Once the software reaches step 116, the LED 16 is turned-on and a repeat counter is initialized to the value 15. Next, as shown in step 126, the identification code (the counter value) is transmitted 15 times. Next, if an FCC test bit is set low, as shown in step 128, the software continuously branches back to step 116 to repeat transmission of the identification code. If the FCC test bit is not set low, the LED 16 is turned-off and a battery test is performed, as indicated in step 130. If the battery test is successful, as shown in the "no" branch of step 132, the LED 16 is turned-off, the pushbutton 14 is enabled, and the transmitter 10 is turned-off to conserve power, as shown in step 106.
Next, the transmitter 10 is placed into sleep mode, as illustrated in step 134, to await the future depressions of the pushbutton or other actions which may cause a master clear reset. If the battery test fails, as shown in the "yes" branch of step 132, the LED 16 is flashed eight times, as shown in step 136, and the program branches to step 106.
It should be noted that this process generates pseudo-random identification codes that are neither consecutive nor related. While not an absolutely unique number, such a number is effectively unique since the time between when the user installs the batteries and presses the pushbutton 14 is highly likely to be different each time the user performs the operation. In the unlikely event that the identification code is not unique, the serialization process can be repeated to yield the required unique identification code.
Once the unique transmitter identification code has been created and transmitted, the receiver must be programmed to respond only to that transmitter's identification code. The process of coordinating the receiver to the unique identification code is called receiver synchronization. Please refer to Appendix A showing a complete source code listing of the transmitter program written in assembly language suitable for the PIC16C54LP microprocessor.
Referring now to FIGS. 7A-7C, there are flowcharts showing a specific embodiment of the logical flow of the receiver program 199. However, the receiver program 199 is not truly a linear program as might appear to be indicated by the flow chart since the program may be entered due to several different occurrences, all causing a microprocessor reset. First, a true power-up reset through application of initial electrical power may cause entry into the routine. Second, a watchdog timer may expire while the program is executing (not in sleep state) causing a reset and subsequent re-entry into the routine. Third, the microprocessor 40 (U5) may be brought out of a sleep state by a master clear occurrence, and fourth, the routine may be entered due to a periodic reset caused by a watchdog timer while the receiver is in the sleep state (not executing).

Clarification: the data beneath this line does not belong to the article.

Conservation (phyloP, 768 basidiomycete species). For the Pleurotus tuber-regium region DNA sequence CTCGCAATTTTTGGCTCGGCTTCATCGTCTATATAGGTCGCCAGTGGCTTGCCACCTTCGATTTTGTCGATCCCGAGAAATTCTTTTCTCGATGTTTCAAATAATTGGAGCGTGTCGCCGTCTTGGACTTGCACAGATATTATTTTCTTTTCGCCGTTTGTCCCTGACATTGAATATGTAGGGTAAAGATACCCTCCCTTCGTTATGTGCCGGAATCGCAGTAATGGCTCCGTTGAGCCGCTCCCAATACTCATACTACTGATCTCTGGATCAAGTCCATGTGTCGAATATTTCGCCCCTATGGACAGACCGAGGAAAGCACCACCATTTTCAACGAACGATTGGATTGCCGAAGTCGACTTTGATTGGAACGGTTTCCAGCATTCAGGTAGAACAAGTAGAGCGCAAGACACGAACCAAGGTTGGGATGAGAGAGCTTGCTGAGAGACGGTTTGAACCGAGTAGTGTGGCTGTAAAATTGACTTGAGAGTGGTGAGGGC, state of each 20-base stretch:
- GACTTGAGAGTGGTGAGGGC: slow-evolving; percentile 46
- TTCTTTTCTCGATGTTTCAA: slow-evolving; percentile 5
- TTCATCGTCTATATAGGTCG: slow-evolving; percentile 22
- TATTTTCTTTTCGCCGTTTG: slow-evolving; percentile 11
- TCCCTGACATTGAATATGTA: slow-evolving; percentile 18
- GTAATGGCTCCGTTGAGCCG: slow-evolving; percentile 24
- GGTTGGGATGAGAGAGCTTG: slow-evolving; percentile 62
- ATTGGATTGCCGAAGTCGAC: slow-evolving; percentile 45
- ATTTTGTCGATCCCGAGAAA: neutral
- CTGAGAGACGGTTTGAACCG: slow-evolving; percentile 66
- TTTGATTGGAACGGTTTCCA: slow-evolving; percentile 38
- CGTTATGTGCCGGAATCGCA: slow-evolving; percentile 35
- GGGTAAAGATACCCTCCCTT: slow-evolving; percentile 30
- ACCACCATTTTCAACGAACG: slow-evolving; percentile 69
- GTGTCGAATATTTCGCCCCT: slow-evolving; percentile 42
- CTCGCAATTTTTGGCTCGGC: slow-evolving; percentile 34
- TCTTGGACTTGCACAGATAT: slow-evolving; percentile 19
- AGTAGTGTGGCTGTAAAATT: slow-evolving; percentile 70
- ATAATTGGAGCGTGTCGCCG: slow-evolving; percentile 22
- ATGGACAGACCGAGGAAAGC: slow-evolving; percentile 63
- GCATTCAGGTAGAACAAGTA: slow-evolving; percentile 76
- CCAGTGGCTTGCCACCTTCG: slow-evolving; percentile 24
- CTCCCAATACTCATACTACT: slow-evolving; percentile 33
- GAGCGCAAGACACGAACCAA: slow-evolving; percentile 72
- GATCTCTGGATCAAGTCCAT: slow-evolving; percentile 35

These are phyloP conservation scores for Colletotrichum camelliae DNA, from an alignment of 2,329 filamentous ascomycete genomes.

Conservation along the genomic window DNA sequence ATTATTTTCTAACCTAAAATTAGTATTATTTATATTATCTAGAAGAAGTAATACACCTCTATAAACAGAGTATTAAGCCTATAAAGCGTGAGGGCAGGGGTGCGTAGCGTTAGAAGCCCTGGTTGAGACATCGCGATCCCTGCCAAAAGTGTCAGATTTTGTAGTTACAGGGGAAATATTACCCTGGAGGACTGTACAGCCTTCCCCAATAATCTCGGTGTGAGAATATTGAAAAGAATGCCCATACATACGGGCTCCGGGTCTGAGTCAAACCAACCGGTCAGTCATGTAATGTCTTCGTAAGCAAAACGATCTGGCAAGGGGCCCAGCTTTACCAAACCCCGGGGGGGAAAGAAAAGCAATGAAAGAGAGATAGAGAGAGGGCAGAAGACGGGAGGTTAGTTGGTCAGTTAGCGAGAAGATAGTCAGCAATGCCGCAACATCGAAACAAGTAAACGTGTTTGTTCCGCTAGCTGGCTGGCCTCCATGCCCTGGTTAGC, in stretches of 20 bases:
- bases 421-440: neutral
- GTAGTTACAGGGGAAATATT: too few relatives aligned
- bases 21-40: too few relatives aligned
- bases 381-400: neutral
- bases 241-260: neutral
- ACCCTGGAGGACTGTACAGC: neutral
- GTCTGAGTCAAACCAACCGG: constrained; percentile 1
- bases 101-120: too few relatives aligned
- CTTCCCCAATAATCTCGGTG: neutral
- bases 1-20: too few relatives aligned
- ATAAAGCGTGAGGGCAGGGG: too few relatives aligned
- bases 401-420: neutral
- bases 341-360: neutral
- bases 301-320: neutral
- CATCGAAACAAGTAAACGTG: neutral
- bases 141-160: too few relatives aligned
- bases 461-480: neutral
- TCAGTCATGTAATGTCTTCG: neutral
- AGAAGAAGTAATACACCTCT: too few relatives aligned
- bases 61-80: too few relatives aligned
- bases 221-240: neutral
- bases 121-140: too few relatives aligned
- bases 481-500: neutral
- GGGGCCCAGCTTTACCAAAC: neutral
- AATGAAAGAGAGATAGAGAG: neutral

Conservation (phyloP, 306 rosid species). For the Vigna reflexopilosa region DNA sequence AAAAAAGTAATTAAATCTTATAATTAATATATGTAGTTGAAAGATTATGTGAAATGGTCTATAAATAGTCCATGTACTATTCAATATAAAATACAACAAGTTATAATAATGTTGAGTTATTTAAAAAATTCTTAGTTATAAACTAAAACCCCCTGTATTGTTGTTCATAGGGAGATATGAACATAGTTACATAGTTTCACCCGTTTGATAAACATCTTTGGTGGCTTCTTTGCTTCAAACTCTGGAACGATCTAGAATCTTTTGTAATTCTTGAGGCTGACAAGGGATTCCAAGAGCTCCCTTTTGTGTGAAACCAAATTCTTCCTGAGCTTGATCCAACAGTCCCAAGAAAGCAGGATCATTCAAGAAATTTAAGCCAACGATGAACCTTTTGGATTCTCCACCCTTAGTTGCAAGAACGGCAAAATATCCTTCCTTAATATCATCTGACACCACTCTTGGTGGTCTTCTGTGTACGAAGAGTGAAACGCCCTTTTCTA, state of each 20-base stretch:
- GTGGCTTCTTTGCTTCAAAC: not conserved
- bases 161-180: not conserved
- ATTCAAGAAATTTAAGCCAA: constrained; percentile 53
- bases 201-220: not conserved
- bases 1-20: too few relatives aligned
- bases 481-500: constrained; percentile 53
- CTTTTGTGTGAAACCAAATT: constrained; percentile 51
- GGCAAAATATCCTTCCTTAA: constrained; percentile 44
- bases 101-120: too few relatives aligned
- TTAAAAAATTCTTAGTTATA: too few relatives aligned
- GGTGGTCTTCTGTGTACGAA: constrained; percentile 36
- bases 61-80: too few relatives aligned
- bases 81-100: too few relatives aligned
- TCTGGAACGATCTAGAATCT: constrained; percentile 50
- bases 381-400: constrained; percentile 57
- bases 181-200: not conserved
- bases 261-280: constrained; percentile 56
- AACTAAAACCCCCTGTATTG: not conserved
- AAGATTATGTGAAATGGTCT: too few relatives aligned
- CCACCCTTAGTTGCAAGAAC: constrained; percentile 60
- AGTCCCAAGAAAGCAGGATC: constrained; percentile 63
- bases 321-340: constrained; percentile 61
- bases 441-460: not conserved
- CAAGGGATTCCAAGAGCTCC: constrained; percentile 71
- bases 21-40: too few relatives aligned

The illustrated embodiment of the receiver program 199 begins as shown in step 200. A variable "motion" is set to false indicating that no motion is sensed from the motion sensitive switch 86, as illustrated in step 202. Next, various sections of the hardware are initialized such as registers, memory locations, I/O ports, and the like, as indicated in step 204.
As shown in steps 206, 208, 210 and 212, the type of the reset which caused entry into the routine is determined. In step 206, if a reset was caused by a true power-up condition, such as when the batteries are inserted, process control branches to step 214. Step 214 represents the initial step of a receiver synchronization portion 215 of the receiver program 199. If the watchdog timer has timed-out while the program is executing, as shown in step 208, causing a reset, the receiver program 199 branches to step 216. If a reset occurs due to the microprocessor 40 (U5) being brought out of a sleep condition due to a master clear, the program branches to step 218, as illustrated by the "yes" branch of step 210. This is an error condition and should rarely occur. If neither step 206, step 208, nor step 210 indicate the cause of the reset leading to entry of the routine, then entry into the routine must have been caused by the periodic reset caused by the watchdog timer, which occurs approximately every two seconds, as shown in step 212. The watchdog timer causes the microprocessor 40 (U5) to awake from a sleep state every two seconds to perform receiver processing, and thus, conserve power.
Referring back to step 206, if the reset was caused by a power-up reset, a variable labeled variable3 (VAR3) and a variable labeled variable4 (VAR4) are set to a value of zero and the program branches to step 220 where the watchdog timer is reset. Next, the microprocessor 40 (U5) is put into a sleep state to await a subsequent reset, as illustrated in step 222, indicating the end of the routine. A value of zero written into variable3 and variable4 indicates during a subsequent inspection of the variables that the receiver 12 has not yet been synchronized to the transmitter code and thus, will not respond to the transmitter 10. When variable3 and variable4 are later inspected during subsequent entry into the routine, a zero value directs the software to save the incoming code as the initial identification code and thus, the receiver will only respond to that code during subsequent receiver operations, as will be discussed hereinafter. The variable3 stores the identification code such that the receiver may respond to a first transmitter while variable4 stores a second identification code such that the receiver may respond to a second transmitter.